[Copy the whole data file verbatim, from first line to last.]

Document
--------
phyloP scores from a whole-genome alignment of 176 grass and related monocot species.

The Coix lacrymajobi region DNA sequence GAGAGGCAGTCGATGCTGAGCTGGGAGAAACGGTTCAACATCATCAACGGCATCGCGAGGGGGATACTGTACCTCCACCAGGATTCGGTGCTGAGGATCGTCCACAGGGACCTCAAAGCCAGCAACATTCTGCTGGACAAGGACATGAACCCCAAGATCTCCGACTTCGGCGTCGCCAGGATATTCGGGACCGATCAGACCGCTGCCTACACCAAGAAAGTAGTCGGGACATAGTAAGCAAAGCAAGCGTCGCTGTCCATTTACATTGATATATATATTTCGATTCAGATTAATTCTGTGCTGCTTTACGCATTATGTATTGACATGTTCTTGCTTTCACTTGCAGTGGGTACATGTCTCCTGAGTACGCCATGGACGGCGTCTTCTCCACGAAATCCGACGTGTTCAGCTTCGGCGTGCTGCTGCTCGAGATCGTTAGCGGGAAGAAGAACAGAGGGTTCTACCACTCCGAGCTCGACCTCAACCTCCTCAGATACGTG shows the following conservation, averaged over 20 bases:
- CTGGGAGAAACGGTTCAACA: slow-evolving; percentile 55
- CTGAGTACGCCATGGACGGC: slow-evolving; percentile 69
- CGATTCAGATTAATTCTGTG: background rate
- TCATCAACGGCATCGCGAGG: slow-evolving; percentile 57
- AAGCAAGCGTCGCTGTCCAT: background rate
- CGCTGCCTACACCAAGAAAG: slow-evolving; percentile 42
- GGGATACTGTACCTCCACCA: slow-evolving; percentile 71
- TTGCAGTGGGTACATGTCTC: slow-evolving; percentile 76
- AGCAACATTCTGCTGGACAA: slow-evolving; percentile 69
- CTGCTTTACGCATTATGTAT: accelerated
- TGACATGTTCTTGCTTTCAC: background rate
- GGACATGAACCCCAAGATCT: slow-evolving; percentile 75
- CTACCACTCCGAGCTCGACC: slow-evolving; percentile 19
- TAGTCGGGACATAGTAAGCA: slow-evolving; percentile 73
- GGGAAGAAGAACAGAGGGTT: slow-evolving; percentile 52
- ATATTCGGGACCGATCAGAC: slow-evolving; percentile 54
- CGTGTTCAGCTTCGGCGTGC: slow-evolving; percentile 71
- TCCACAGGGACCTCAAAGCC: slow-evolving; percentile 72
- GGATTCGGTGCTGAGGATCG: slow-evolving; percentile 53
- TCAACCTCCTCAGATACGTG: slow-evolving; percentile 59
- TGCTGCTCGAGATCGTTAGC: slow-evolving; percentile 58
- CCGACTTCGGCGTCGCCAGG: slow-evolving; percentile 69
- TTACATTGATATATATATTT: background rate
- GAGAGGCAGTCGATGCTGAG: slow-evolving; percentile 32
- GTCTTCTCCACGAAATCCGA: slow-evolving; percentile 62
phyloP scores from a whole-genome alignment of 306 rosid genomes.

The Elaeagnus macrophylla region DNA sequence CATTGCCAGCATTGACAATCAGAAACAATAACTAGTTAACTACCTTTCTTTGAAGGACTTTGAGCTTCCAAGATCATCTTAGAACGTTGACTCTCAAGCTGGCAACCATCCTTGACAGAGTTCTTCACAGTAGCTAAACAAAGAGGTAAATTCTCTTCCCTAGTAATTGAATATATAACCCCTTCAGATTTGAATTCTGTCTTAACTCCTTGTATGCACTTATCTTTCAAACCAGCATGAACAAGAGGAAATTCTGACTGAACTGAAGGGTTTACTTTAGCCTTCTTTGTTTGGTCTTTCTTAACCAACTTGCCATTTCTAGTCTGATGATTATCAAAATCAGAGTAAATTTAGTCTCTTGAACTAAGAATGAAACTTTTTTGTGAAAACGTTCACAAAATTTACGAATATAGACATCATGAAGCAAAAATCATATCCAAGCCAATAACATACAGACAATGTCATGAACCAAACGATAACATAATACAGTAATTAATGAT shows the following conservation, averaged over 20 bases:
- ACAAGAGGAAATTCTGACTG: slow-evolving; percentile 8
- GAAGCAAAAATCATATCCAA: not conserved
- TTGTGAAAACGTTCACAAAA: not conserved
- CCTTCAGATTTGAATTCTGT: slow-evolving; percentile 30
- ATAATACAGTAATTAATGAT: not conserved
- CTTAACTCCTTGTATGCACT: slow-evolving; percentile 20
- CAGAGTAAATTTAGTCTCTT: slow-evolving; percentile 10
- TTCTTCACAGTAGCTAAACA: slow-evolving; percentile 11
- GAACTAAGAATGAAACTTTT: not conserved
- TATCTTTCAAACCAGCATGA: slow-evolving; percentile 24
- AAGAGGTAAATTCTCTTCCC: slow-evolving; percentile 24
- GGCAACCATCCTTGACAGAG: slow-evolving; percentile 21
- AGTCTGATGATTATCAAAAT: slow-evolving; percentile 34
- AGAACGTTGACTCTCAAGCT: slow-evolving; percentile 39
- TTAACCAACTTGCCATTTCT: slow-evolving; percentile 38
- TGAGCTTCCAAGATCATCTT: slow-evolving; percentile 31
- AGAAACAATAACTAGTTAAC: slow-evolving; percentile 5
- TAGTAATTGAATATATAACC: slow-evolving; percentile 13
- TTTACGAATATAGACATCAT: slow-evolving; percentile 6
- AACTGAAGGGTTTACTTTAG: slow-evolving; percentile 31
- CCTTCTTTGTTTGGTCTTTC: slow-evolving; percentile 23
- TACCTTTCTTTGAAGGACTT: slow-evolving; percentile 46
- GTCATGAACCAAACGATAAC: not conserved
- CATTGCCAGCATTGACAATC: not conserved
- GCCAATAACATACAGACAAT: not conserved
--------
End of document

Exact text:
phyloP scores from a whole-genome alignment of 176 grass and related monocot species.

The Coix lacrymajobi region DNA sequence GAGAGGCAGTCGATGCTGAGCTGGGAGAAACGGTTCAACATCATCAACGGCATCGCGAGGGGGATACTGTACCTCCACCAGGATTCGGTGCTGAGGATCGTCCACAGGGACCTCAAAGCCAGCAACATTCTGCTGGACAAGGACATGAACCCCAAGATCTCCGACTTCGGCGTCGCCAGGATATTCGGGACCGATCAGACCGCTGCCTACACCAAGAAAGTAGTCGGGACATAGTAAGCAAAGCAAGCGTCGCTGTCCATTTACATTGATATATATATTTCGATTCAGATTAATTCTGTGCTGCTTTACGCATTATGTATTGACATGTTCTTGCTTTCACTTGCAGTGGGTACATGTCTCCTGAGTACGCCATGGACGGCGTCTTCTCCACGAAATCCGACGTGTTCAGCTTCGGCGTGCTGCTGCTCGAGATCGTTAGCGGGAAGAAGAACAGAGGGTTCTACCACTCCGAGCTCGACCTCAACCTCCTCAGATACGTG shows the following conservation, averaged over 20 bases:
- CTGGGAGAAACGGTTCAACA: slow-evolving; percentile 55
- CTGAGTACGCCATGGACGGC: slow-evolving; percentile 69
- CGATTCAGATTAATTCTGTG: background rate
- TCATCAACGGCATCGCGAGG: slow-evolving; percentile 57
- AAGCAAGCGTCGCTGTCCAT: background rate
- CGCTGCCTACACCAAGAAAG: slow-evolving; percentile 42
- GGGATACTGTACCTCCACCA: slow-evolving; percentile 71
- TTGCAGTGGGTACATGTCTC: slow-evolving; percentile 76
- AGCAACATTCTGCTGGACAA: slow-evolving; percentile 69
- CTGCTTTACGCATTATGTAT: accelerated
- TGACATGTTCTTGCTTTCAC: background rate
- GGACATGAACCCCAAGATCT: slow-evolving; percentile 75
- CTACCACTCCGAGCTCGACC: slow-evolving; percentile 19
- TAGTCGGGACATAGTAAGCA: slow-evolving; percentile 73
- GGGAAGAAGAACAGAGGGTT: slow-evolving; percentile 52
- ATATTCGGGACCGATCAGAC: slow-evolving; percentile 54
- CGTGTTCAGCTTCGGCGTGC: slow-evolving; percentile 71
- TCCACAGGGACCTCAAAGCC: slow-evolving; percentile 72
- GGATTCGGTGCTGAGGATCG: slow-evolving; percentile 53
- TCAACCTCCTCAGATACGTG: slow-evolving; percentile 59
- TGCTGCTCGAGATCGTTAGC: slow-evolving; percentile 58
- CCGACTTCGGCGTCGCCAGG: slow-evolving; percentile 69
- TTACATTGATATATATATTT: background rate
- GAGAGGCAGTCGATGCTGAG: slow-evolving; percentile 32
- GTCTTCTCCACGAAATCCGA: slow-evolving; percentile 62
phyloP scores from a whole-genome alignment of 306 rosid genomes.

The Elaeagnus macrophylla region DNA sequence CATTGCCAGCATTGACAATCAGAAACAATAACTAGTTAACTACCTTTCTTTGAAGGACTTTGAGCTTCCAAGATCATCTTAGAACGTTGACTCTCAAGCTGGCAACCATCCTTGACAGAGTTCTTCACAGTAGCTAAACAAAGAGGTAAATTCTCTTCCCTAGTAATTGAATATATAACCCCTTCAGATTTGAATTCTGTCTTAACTCCTTGTATGCACTTATCTTTCAAACCAGCATGAACAAGAGGAAATTCTGACTGAACTGAAGGGTTTACTTTAGCCTTCTTTGTTTGGTCTTTCTTAACCAACTTGCCATTTCTAGTCTGATGATTATCAAAATCAGAGTAAATTTAGTCTCTTGAACTAAGAATGAAACTTTTTTGTGAAAACGTTCACAAAATTTACGAATATAGACATCATGAAGCAAAAATCATATCCAAGCCAATAACATACAGACAATGTCATGAACCAAACGATAACATAATACAGTAATTAATGAT shows the following conservation, averaged over 20 bases:
- ACAAGAGGAAATTCTGACTG: slow-evolving; percentile 8
- GAAGCAAAAATCATATCCAA: not conserved
- TTGTGAAAACGTTCACAAAA: not conserved
- CCTTCAGATTTGAATTCTGT: slow-evolving; percentile 30
- ATAATACAGTAATTAATGAT: not conserved
- CTTAACTCCTTGTATGCACT: slow-evolving; percentile 20
- CAGAGTAAATTTAGTCTCTT: slow-evolving; percentile 10
- TTCTTCACAGTAGCTAAACA: slow-evolving; percentile 11
- GAACTAAGAATGAAACTTTT: not conserved
- TATCTTTCAAACCAGCATGA: slow-evolving; percentile 24
- AAGAGGTAAATTCTCTTCCC: slow-evolving; percentile 24
- GGCAACCATCCTTGACAGAG: slow-evolving; percentile 21
- AGTCTGATGATTATCAAAAT: slow-evolving; percentile 34
- AGAACGTTGACTCTCAAGCT: slow-evolving; percentile 39
- TTAACCAACTTGCCATTTCT: slow-evolving; percentile 38
- TGAGCTTCCAAGATCATCTT: slow-evolving; percentile 31
- AGAAACAATAACTAGTTAAC: slow-evolving; percentile 5
- TAGTAATTGAATATATAACC: slow-evolving; percentile 13
- TTTACGAATATAGACATCAT: slow-evolving; percentile 6
- AACTGAAGGGTTTACTTTAG: slow-evolving; percentile 31
- CCTTCTTTGTTTGGTCTTTC: slow-evolving; percentile 23
- TACCTTTCTTTGAAGGACTT: slow-evolving; percentile 46
- GTCATGAACCAAACGATAAC: not conserved
- CATTGCCAGCATTGACAATC: not conserved
- GCCAATAACATACAGACAAT: not conserved